The October taxiing trials saw MITAC test emergency stop and rejected takeoff braking, nosewheel steering, and expansion of the speed range up to 120 knots. The MRJ’s three flights, at Tokyo's Nagoya Airport between November 11 and 27, covered takeoff and landing performance, ascent to 15,000 feet and descent, cruise up to 200 knots and turns, as well as landing-gear and 0- to 30-degree flap operations.

Confirming the latest delivery-schedule revision in late December, MHI and MITAC acknowledged that the review reflected additions to and revisions of original test items, as well as Mitsubishi’s joint engineering work with aimed at ensuring a better-integrated aircraft. The resulting new MRJ development structure intends to ensure “prompt execution” of all activities and a clear division of roles and responsibilities assigned among three engineering bases in the two countries.

Tokyo-based MITAC will look after type certification documentation and coordination with airworthiness authorities, flight tests, manufacturing preparation (including design and production) and customer support. In the U.S., the Seattle Engineering Center, an engineering arm of subsidiary MITAC America opened last August, has assumed responsibility of design development and innovating technological “solutions.”

This fourth MRJ delay, which followed discussions with U.S. partner Aerospace Testing Engineering &Certification (AeroTEC), will permit much more time for testing, both on the ground and in the air; AeroTEC's Moses Lake Test Center at Grant County International Airport in Washington state serves as the site for U.S.flight tests and support, including data analysis and report writing. AeroTEC provides data analysis, FAAcertification and flight-testing services to manufacturers like Honeywell and Lockheed Martin and aircraft modification companies such as Aviation Partners Boeing and Raisbeck Engineering.

Discussions with AeroTEC stimulated caution last year as the manufacturer approached the MRJ’s flight readiness, resulting in more time devoted to checking each step. A thorough review identified a number of different items that Mitsubishi added to pre-flight test work.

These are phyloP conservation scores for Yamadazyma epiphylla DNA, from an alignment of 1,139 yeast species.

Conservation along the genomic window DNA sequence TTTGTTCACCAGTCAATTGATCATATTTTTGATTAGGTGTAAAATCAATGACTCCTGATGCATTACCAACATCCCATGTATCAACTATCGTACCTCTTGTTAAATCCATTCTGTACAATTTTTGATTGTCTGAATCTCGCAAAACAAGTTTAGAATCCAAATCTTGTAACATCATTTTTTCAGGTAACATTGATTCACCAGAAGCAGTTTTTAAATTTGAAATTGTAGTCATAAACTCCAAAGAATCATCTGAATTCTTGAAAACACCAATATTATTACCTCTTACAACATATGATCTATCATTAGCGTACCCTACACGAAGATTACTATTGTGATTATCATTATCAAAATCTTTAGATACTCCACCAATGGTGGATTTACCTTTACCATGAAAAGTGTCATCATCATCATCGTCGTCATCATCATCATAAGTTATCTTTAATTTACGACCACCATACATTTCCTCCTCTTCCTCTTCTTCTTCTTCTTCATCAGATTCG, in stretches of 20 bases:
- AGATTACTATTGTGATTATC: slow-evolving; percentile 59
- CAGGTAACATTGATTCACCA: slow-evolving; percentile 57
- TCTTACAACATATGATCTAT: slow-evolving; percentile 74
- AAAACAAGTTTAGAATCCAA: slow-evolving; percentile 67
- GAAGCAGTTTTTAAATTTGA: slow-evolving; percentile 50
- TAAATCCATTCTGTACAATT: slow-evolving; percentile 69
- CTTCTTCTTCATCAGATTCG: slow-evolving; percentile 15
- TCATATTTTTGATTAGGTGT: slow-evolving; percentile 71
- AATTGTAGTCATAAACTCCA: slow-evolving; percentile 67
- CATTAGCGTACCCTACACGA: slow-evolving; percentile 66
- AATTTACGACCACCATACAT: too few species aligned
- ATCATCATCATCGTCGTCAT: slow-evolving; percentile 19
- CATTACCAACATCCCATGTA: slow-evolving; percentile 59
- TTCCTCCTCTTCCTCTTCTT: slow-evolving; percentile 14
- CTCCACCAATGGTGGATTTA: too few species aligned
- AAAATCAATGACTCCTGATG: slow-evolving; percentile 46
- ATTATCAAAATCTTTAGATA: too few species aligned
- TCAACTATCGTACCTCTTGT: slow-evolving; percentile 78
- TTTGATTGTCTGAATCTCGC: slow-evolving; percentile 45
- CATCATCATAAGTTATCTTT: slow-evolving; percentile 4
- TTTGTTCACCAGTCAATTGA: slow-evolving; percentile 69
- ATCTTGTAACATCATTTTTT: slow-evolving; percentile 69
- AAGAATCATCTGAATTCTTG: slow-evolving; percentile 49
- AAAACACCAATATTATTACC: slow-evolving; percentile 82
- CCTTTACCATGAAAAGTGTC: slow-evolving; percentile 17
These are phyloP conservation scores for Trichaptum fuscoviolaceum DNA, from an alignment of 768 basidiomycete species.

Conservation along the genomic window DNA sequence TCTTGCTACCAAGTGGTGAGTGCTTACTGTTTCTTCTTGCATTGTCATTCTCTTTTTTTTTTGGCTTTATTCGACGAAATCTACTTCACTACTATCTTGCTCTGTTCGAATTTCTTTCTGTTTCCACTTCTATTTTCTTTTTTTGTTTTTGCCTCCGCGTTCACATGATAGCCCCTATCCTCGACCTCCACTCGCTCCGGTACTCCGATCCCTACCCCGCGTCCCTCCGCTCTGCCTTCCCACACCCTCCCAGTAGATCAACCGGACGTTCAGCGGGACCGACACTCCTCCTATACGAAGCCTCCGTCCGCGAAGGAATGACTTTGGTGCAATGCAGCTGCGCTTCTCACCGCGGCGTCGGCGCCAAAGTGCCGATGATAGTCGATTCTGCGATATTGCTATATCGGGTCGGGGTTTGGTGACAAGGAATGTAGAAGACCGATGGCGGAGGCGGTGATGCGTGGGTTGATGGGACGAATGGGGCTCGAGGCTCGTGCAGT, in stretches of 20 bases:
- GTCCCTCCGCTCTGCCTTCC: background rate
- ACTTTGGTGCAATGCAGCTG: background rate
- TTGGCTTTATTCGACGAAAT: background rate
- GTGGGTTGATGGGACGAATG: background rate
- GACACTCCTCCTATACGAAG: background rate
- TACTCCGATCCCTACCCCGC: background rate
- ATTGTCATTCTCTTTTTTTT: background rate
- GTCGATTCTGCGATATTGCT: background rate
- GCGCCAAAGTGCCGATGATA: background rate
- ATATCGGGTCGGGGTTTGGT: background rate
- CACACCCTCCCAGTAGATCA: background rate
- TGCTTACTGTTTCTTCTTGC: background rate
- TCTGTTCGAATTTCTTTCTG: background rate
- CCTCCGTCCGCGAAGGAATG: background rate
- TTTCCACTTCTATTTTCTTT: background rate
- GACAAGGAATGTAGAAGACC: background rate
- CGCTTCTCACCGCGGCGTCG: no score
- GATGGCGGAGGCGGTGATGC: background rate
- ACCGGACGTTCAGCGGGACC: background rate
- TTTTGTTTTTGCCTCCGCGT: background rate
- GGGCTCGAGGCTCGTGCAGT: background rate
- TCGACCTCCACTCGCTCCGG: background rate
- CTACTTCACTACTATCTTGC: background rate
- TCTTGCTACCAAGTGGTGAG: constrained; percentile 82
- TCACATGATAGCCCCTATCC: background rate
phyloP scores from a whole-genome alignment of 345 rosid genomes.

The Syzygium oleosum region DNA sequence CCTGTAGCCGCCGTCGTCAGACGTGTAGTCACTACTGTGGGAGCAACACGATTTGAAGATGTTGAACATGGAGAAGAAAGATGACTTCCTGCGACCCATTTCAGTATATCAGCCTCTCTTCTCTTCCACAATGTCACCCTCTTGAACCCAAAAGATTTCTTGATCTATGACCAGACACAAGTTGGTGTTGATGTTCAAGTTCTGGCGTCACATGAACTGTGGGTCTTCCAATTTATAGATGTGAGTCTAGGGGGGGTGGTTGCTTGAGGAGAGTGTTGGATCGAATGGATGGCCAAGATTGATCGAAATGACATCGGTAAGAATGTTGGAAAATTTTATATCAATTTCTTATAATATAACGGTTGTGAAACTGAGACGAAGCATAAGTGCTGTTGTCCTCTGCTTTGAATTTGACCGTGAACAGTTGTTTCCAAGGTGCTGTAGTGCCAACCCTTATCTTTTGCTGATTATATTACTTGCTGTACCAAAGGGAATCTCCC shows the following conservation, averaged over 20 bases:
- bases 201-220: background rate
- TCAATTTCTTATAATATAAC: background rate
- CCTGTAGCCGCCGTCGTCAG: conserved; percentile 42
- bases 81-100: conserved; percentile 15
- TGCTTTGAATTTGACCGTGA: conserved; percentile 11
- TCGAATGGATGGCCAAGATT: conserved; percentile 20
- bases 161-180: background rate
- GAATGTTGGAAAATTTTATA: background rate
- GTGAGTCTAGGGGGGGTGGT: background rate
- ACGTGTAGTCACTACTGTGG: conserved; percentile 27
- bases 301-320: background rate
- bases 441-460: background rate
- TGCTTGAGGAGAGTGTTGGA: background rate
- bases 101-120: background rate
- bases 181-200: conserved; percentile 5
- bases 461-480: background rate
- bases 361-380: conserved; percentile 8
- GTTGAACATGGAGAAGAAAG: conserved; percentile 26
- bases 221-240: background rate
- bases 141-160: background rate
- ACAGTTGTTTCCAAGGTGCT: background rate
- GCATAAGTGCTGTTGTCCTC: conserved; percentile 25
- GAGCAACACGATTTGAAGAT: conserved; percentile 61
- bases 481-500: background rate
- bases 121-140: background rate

MITAC officials acknowledge the value of a more pragmatic approach, even though further delay has almost certainly compromised the project’s credibility. For example, Kishi has described plans to deliver the first MRJbefore July 2017 as “naïve and based on incomplete knowledge.”

MHI executive vice president and MITAC president Hiromichi Morimoto acknowledged as much upon the revelation of the latest delay at the end of last year. “We're still feeling our way along, and often lack the ability to take decisive action,” he said. “We have frequently not been able to make quick decisions when the time has come to do so.”

Kishi has also acknowledged the need for further work on the aircraft and in reaching agreement with suppliers. He said the MRJ’s landing gear and wheels require a redesign  “for better safety,” while he talks with engine manufacturer Pratt & Whitney about a revised schedule for supply of the aircraft’s PW1200G geared-turbofan powerplants.

In December, MITAC and Boeing unveiled their joint development of the My MRJ (MMF) customer-support service web portal. Construction also has started at MHI’s Kobe Shipyard & Machinery Works for a new factory to build MRJ wings. Workers will manufacturer main wing skins/spars and the center wing under an integrated system in the new 5,600-square-meter factory and an adjacent 25,400 square meter plant.

ANA’s mid-January acceptance inspection and approval covered the first-delivery MRJ’s “wing framework assembly” at MHI’s Nagoya Aerospace Systems plant at Tobishima. Plans call for such on-site customer inspections to happen at several points within MITAC's manufacturing process, and include the structural state of fuselage, tail assembly, wing, and other components, as well as component integration and system parts installation. Final ground and in-flight inspections will precede delivery, according to MITAC.